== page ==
Christians have a living hope because Jesus Christ was resurrected from the dead. His life beyond the grave is God’s proof that we will be raised to receive a heavenly inheritance. When we lived in sin, we had “no hope” and were “without God in the world” (Eph. 2:12). Now, through faith, God keeps (guards) Christians, and we “rejoice in hope of the glory of God” (v. 5; Rom. 5:2). Even though living by faith brings tribulations, we do not lose hope. Our confident, lively hope is anchored in God’s mercy, love, and promise of a heavenly inheritance (v, 3; Rom. 5:3-5). We believe God. Our faith assures our hope (Heb. 11:1, 6). Conversely, secularism breeds despair (Rom. 1:18-32). Its atheistic skepticism and reliance on human wisdom fail to nourish the soul with hope beyond death. Faithlessness gives no enduring reason to deny ourselves and follow the Lord’s will with perseverance (Rom. 5:3; Lk. 9:23). Faith overcomes the world’s sin, skepticism, and selfishness (1 Jno. 5:4). Eternal salvation is prepared and will be revealed. Choose to live by faith and live in hope.
17 “Therefore My Father loves Me, because I lay down My life that I may take it again. 18 No one takes it from Me, but I lay it down of Myself. I have power to lay it down, and I have power to take it again. This command I have received from My Father.” (John 10:17–18, NKJV)
Jesus did not commit suicide by laying down His life. He sacrificed His life in obedience to the Father’s command. And by His power, He would come back to life (Jno. 11:25). No one took His life against His will. Jesus did not resist arrest in Gethsemane, although He could (Matt. 26:52-53). He yielded to the unjust trials before the Jewish Sanhedrin, Herod, and the Roman governor. He endured mocking ridicule, humiliation, and scourging’s trauma. Without resistance, He was nailed to a cross and executed condemn sin and to draw sinners to Himself for salvation (Jno. 12:31-33). The good news of His death and resurrection gives tremendous answers to those who contemplate suicide. Jesus gives help to the helpless who face sin’s heartache and loss (Heb. 2:14-18; 4:15-16). He gives peace and joy to the hapless, whose misery seems unbearable (Rom. 5:1-2; Acts 16:25-34). He gives a new birth and living hope to the hopeless (1 Pet. 1:3). If you are in despair to the point of considering suicide, seek help immediately. And, hear the gospel call to come to Jesus Christ for salvation from your sins. Because Jesus died for you, you can live with help, comfort, and hope in Him. In Christ, death is swallowed up in eternal victory (1 Cor. 15:54-58).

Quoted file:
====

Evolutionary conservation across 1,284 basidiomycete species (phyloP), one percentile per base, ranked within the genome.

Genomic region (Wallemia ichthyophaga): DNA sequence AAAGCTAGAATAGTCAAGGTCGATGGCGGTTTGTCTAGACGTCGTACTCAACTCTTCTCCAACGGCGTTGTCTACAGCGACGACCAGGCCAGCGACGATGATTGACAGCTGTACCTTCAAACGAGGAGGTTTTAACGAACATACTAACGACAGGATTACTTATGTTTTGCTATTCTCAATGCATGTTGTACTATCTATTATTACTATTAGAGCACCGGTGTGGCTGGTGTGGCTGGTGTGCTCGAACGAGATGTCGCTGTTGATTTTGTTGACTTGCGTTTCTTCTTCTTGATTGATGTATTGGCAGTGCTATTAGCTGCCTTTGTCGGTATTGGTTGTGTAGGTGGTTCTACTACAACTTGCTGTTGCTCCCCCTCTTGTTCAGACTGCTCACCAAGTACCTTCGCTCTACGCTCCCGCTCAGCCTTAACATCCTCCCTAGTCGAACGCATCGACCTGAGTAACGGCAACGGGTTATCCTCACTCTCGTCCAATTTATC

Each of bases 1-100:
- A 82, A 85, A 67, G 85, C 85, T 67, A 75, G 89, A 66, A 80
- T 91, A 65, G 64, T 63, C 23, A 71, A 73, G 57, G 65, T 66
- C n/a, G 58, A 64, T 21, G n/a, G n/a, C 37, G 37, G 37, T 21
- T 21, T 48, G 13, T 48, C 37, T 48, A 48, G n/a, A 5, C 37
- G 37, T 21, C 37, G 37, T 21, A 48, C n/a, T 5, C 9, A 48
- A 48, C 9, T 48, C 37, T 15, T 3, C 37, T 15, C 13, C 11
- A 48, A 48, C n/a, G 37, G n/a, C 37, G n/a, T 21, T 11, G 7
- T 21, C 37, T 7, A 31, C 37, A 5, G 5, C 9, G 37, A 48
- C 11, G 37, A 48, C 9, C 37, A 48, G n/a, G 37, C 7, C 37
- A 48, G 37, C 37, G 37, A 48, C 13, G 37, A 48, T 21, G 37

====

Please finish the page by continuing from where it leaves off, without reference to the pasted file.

13 But I do not want you to be ignorant, brethren, concerning those who have fallen asleep, lest you sorrow as others who have no hope. 14 For if we believe that Jesus died and rose again, even so God will bring with Him those who sleep in Jesus. (1 Thessalonians 4:13–14, NKJV)
The word translated “ignorant” means “not to know.” While knowledge can produce arrogance when one thinks too highly of himself, decided advantages also come with knowledge (1 Cor. 8:1-2). Jesus said knowing the truth (His word) “shall make you free” from sin as you abide in His word (Jno. 8:31-32, 33-36). Today’s passage declares knowing the future of Christians who have died removes our sorrow and gives us hope (v. 13). More specifically, knowing and believing Jesus rose from the dead supports our hope (desire and expectation) that Christians will be raised from the dead and be with Jesus when He returns (1 Thess. 4:15-16). Such blessed assurance replaces the sorrow of death’s loss with bold confidence that invigorates our faith when death separates us from beloved saints. God has a future planned for His people. Whether living or dead, when Jesus returns and raises the dead, the saints of God will “always be with the Lord” (1 Thess. 4:17). Knowing what will happen to those who have died in the Lord empowers us to “comfort one another with these words” (1 Thess. 4:18).